Russia launched a Powerful X-ray space telescope called Spektr-RG from cosmodrome in Baikonur, Kazakhstan, in a joint project with Germany. The launch of telescope was originally scheduled for 21 June 2019 but was postponed twice because of a battery problem.
It is developed by Russia as a joint project with Germany.
Launch Vehicle: Proton-M rocket
It is launched to observe black holes, neutron stars and magnetic fields.
It is a space observatory that intends to replace Spektr-R, known as the Russian Hubble, which Roskosmos (Russian space agency) lost control of in January 2019. Spektr-R was launched in 2011 and now its successor Spektr-RG will take up its duties.
Although since 2011, Russia has been only country capable sending teams to International Space Station (ISS) but in recent years Russia’s space programme that was a source of great pride to nation, has suffered a series of humiliating setbacks, although country remains committed to ambitious projects.
A series of recent setbacks along with corruption scandals within Roskosmos and competition from Elon Musk’s SpaceX have threatened its monopoly.
The next launch to ISS by Russia is scheduled for July 20 and it will carry an Italian and US astronauts together with a Russian cosmonaut.
Month:Current Affairs – July, 2019 Categories: Science & Technology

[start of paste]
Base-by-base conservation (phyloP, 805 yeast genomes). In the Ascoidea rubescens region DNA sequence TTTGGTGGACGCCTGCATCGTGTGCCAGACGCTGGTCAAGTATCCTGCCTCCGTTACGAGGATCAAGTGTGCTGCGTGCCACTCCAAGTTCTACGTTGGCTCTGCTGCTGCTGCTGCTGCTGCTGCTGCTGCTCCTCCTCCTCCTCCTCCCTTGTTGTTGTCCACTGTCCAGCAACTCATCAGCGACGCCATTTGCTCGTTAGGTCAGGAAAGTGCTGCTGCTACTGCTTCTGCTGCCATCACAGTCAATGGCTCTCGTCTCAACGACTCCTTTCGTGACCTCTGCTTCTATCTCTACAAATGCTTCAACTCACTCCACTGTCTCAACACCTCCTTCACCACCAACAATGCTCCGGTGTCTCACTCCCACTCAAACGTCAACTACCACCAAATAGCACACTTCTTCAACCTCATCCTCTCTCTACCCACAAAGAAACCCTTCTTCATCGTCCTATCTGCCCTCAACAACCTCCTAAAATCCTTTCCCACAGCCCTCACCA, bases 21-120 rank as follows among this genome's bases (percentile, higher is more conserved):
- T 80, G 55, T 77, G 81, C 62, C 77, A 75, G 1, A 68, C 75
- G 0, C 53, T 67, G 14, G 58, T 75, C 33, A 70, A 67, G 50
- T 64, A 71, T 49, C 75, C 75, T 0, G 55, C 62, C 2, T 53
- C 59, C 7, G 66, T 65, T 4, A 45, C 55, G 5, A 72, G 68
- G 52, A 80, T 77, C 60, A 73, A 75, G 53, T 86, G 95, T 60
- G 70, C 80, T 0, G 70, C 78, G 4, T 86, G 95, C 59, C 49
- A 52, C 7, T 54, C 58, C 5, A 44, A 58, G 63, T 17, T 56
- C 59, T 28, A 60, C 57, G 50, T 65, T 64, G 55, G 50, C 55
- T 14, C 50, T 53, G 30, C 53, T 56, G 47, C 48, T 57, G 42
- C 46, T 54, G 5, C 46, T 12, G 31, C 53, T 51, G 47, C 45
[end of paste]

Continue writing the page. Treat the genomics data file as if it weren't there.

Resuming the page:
Tags: Proton-M rocket • Roskosmos • Russia-Germany • Russian Hubble • Space Telescope • Spektr-R • Spektr-RG
In 2014 fossil of Elektorornis chenguangi, a small bird which lived nearly 99 million years ago, with a weird elongated toe were discovered in amber tree resin in Hukawng Valley of Myanmar.
The study was led by Lida Xing, a palaeontologist at China University of Geosciences who specialises in Cretaceous birds and was published in Current Biology.
Key Finding of Study
The bird was found partially buried in amber (fossilized tree resin) with its lower leg and foot remained undisturbed in hardened tree resin until amber miners eventually discovered fossil in Hukawng Valley in 2014.
Preserved toe of bird measures less than half an inch (O.5 inch) from knuckle to claw-tip, which makes it 41% longer than next longest digit on creature’s foot.
Its elongated toe structure has never been observed in other birds either living or even extinct.
Probable Reason: Elektorornis chenguangi may have used long, sensitive digit to probe cracks in trees for insects and grubs.
Month:Current Affairs – July, 2019 Categories: Environment & Biodiversity
Tags: Current Biology • Elektorornis chenguangi • Environment • Extinct Bird Species • Hukawng Valley • Myanmar